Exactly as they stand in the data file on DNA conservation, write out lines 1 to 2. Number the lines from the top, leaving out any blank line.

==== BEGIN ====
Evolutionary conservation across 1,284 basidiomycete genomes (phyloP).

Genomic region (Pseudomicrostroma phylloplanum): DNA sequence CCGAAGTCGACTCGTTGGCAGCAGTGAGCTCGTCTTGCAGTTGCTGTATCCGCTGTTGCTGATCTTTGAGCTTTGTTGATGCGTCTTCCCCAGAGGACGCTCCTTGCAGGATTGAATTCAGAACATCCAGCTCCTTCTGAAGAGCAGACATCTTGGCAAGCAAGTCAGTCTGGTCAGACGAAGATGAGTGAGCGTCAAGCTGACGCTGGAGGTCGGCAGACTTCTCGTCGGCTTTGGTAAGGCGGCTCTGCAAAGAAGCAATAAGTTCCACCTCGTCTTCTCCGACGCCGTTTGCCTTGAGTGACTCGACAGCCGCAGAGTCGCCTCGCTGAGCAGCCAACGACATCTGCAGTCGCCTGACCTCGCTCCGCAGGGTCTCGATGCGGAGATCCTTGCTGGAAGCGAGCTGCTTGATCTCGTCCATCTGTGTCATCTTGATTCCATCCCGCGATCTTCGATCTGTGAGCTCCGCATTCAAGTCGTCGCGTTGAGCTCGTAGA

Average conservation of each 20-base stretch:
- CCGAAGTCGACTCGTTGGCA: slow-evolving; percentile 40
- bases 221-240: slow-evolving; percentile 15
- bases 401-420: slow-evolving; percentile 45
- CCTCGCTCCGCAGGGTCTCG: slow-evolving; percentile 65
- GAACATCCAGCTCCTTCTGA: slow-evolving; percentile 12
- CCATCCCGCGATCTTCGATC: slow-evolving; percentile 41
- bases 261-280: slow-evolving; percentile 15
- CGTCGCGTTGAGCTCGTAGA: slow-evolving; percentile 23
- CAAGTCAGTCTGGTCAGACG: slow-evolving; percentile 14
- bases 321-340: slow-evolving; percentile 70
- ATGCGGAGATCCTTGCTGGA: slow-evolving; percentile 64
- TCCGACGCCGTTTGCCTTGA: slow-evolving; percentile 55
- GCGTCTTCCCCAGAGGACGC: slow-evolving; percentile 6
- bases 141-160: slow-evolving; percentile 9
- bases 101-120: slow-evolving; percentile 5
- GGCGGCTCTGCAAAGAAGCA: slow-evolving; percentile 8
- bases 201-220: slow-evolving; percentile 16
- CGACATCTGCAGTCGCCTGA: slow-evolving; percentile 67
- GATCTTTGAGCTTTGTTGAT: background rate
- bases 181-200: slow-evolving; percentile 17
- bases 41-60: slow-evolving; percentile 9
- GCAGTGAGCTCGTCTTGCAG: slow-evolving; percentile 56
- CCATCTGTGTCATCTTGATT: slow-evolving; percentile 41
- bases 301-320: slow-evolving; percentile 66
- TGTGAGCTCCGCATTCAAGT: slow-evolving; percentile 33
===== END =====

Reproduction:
Evolutionary conservation across 1,284 basidiomycete genomes (phyloP).

Genomic region (Pseudomicrostroma phylloplanum): DNA sequence CCGAAGTCGACTCGTTGGCAGCAGTGAGCTCGTCTTGCAGTTGCTGTATCCGCTGTTGCTGATCTTTGAGCTTTGTTGATGCGTCTTCCCCAGAGGACGCTCCTTGCAGGATTGAATTCAGAACATCCAGCTCCTTCTGAAGAGCAGACATCTTGGCAAGCAAGTCAGTCTGGTCAGACGAAGATGAGTGAGCGTCAAGCTGACGCTGGAGGTCGGCAGACTTCTCGTCGGCTTTGGTAAGGCGGCTCTGCAAAGAAGCAATAAGTTCCACCTCGTCTTCTCCGACGCCGTTTGCCTTGAGTGACTCGACAGCCGCAGAGTCGCCTCGCTGAGCAGCCAACGACATCTGCAGTCGCCTGACCTCGCTCCGCAGGGTCTCGATGCGGAGATCCTTGCTGGAAGCGAGCTGCTTGATCTCGTCCATCTGTGTCATCTTGATTCCATCCCGCGATCTTCGATCTGTGAGCTCCGCATTCAAGTCGTCGCGTTGAGCTCGTAGA